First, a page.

Taken from the Catholic Encyclopedia (http://www.newadvent.org/cathen/05630a.htm)
(From Greek eu, well, and thanatos, death), easy, painless death. This is here considered in so far as it may be artificially brought about by the employment of anaesthetics. When these last are of acharacter to deprive the sufferer of the use of reason, their effect at this supreme hour of human life is not viewed with approbation by the received teaching of the Catholic Church. The reason for this attitude is that this practice deprives a man of the capacity to act meritoriously at a time when the competency is most necessary and its product invested with finality. It is equally obvious that this space is immeasurably precious to the sinner who has still to reconcile himself with his offended God.
An additional motive assigned for this doctrine is that the administration of drugs of the nature specified is in the premises if not formally at all events equivalently a shortening of the life of the patient. Hence as long as the stricken person has as yet made no adequate preparation for death, it is always grievously unlawful to induce a condition of insensibility. The most that may be granted to those charged with responsibility in the case is to take up a passively permissive demeanour whenever it is certain that the departing soul has abundantly made ready for the great summons. This is especially true if there is ground for apprehending, from the dying person’s continued possession of his faculties, a relapse into sin. In no contingency, however, can any positive endorsement be given to means whose scope is to have one die in a state of unconsciousness. What has been said applies with equal force and for the same reasons to the case of those who have to suffercapital punishment by process of law.
CCC on Euthanasia
2276 Those whose lives are diminished or weakened deserve special respect. Sick or handicapped persons should be helped to lead lives as normal as possible.
2277 Whatever its motives and means, direct euthanasia consists in putting an end to the lives of handicapped, sick, or dying persons. It is morally unacceptable.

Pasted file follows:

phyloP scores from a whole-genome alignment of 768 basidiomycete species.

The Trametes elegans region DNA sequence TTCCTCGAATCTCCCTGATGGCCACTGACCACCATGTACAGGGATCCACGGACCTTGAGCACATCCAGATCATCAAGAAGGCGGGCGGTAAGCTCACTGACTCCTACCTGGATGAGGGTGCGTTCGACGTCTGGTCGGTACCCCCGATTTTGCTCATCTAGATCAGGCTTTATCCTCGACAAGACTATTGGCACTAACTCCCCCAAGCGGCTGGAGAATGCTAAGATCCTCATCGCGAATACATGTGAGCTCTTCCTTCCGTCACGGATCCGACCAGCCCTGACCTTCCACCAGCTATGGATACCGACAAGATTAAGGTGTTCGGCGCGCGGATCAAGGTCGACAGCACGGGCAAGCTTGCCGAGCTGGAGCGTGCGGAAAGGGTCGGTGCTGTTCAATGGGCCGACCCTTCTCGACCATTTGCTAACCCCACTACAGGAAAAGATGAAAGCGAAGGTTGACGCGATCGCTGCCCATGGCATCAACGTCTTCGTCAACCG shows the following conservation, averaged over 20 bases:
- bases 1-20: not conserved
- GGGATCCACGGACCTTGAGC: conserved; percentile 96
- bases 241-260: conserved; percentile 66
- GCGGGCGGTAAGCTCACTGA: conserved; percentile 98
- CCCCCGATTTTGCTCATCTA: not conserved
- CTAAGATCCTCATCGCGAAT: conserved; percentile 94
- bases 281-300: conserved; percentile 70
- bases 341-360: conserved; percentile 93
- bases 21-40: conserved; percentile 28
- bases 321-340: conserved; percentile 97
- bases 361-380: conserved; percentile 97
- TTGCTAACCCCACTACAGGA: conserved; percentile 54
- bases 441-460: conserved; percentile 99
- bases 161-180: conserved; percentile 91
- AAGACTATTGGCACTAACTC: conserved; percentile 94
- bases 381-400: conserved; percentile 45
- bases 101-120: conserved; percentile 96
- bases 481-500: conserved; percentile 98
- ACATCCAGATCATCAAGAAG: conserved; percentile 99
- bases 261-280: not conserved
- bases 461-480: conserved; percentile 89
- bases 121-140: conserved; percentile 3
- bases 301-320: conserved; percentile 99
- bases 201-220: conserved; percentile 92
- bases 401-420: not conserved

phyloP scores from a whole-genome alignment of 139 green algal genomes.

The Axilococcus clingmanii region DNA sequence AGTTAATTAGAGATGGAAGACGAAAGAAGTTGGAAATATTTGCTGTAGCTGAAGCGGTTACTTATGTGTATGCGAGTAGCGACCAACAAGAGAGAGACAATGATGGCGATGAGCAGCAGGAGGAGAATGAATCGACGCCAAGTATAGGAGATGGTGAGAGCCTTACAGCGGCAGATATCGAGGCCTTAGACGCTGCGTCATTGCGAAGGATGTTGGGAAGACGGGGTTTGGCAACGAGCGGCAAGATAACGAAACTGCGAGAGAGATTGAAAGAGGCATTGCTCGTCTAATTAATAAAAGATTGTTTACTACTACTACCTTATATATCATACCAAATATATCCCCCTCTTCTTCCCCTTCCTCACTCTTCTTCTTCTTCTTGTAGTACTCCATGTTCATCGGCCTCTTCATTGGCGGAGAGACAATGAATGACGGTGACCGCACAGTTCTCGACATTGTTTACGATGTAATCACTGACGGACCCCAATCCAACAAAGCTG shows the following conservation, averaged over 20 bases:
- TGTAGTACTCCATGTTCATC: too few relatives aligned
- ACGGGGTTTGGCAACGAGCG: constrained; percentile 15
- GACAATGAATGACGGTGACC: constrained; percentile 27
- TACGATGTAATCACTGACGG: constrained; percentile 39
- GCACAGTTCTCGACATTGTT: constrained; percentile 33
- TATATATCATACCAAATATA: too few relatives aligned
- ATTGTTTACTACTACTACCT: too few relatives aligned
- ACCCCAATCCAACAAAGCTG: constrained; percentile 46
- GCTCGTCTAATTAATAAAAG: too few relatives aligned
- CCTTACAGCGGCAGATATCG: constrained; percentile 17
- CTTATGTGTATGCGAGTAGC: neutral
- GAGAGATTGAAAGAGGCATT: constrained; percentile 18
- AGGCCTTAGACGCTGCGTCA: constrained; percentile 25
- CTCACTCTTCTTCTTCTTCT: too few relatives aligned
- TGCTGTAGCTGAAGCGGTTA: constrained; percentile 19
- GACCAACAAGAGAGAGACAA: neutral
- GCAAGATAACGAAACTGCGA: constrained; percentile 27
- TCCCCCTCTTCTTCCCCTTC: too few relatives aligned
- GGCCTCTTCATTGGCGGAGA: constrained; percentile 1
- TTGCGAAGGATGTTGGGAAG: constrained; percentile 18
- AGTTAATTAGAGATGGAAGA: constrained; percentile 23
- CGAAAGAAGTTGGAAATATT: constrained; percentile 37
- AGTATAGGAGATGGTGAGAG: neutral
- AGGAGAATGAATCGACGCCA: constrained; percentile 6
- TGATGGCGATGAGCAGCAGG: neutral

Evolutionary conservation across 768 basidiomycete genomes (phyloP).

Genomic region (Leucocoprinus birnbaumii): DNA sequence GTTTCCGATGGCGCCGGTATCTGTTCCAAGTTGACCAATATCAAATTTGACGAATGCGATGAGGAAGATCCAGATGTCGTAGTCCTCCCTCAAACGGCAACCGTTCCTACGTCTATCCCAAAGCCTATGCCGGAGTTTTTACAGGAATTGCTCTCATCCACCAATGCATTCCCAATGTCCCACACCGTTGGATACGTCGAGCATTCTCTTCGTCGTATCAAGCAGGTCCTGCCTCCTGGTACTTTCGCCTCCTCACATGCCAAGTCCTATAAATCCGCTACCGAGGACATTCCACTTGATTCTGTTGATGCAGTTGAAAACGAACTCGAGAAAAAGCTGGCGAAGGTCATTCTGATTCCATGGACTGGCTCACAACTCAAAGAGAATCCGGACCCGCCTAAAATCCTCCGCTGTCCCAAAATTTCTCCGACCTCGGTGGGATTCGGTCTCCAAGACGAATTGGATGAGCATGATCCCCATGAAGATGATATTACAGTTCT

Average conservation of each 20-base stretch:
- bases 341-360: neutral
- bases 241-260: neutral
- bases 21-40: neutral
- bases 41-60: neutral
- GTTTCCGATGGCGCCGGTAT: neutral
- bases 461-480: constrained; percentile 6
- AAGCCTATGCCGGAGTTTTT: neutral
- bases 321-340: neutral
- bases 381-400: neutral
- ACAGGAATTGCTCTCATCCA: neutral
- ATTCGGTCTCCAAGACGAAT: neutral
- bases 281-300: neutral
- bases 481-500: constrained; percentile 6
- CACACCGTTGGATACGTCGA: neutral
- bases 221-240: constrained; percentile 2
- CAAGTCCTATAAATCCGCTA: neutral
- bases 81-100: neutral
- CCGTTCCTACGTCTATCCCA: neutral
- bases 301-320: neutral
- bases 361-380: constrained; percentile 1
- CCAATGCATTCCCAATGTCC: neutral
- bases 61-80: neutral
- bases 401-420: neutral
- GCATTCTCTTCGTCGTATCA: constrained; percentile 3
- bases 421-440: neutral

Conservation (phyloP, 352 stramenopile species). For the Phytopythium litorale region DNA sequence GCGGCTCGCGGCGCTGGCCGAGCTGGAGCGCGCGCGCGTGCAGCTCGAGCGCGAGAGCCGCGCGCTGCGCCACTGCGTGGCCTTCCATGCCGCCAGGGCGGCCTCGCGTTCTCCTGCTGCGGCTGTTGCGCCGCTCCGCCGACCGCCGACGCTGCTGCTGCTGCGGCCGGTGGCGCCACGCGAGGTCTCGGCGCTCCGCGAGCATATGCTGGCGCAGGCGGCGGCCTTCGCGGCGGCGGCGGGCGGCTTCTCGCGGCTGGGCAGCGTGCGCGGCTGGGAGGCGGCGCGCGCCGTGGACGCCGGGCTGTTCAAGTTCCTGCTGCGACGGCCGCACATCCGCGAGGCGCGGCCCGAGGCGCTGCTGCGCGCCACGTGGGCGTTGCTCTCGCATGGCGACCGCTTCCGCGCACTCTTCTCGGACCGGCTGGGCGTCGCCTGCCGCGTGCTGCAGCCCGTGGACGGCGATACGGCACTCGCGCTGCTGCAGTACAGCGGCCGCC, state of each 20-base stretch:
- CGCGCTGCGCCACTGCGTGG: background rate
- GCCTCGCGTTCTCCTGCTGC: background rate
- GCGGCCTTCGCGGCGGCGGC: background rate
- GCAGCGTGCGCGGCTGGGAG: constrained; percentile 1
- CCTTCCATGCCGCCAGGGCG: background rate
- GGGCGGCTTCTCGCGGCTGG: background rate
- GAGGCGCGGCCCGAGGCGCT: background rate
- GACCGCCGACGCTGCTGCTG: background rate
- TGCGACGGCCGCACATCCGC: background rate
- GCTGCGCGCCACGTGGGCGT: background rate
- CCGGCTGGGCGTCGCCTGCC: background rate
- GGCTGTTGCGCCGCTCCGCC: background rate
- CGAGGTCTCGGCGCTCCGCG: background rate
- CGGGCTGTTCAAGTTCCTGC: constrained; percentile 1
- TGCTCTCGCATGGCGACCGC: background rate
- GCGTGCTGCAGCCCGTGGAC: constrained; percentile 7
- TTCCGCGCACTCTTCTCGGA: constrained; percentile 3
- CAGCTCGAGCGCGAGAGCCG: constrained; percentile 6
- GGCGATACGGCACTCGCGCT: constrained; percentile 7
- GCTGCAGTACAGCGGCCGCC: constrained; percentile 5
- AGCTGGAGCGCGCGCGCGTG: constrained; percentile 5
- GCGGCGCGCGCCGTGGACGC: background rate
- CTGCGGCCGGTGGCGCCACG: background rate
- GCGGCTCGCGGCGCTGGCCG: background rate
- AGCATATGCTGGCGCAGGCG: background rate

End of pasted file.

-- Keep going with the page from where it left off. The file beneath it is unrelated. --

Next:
Thus an act or omission which, of itself or by intention, causes death in order to eliminate suffering constitutes a murder gravely contrary to the dignity of the human person and to the respect due to the living God, his Creator. The error of judgment into which one can fall in good faith does not change the nature of this murderous act, which must always be forbidden and excluded.
2278 Discontinuing medical procedures that are burdensome, dangerous, extraordinary, or disproportionate to the expected outcome can be legitimate; it is the refusal of “over-zealous” treatment. Here one does not will to cause death; one’s inability to impede it is merely accepted. The decisions should be made by the patient if he is competent and able or, if not, by those legally entitled to act for the patient, whose reasonable will and legitimate interests must always be respected.
2279 Even if death is thought imminent, the ordinary care owed to a sick person cannot be legitimately interrupted. The use of painkillers to alleviate the sufferings of the dying, even at the risk of shortening their days, can be morally in conformity with human dignity if death is not willed as either an end or a means, but only foreseen and tolerated as inevitable Palliative care is a special form of disinterested charity. As such it should be encouraged.
More reading on Euthanasia:
- A Catholic Perspective – Euthanasia and End of Life Issue (Archdiocese of Toronto)
- Brief Reflections on Euthanasia (Priests for Life)
- End of Life Issues / Euthanasia (United State Conference of Catholic Bishops)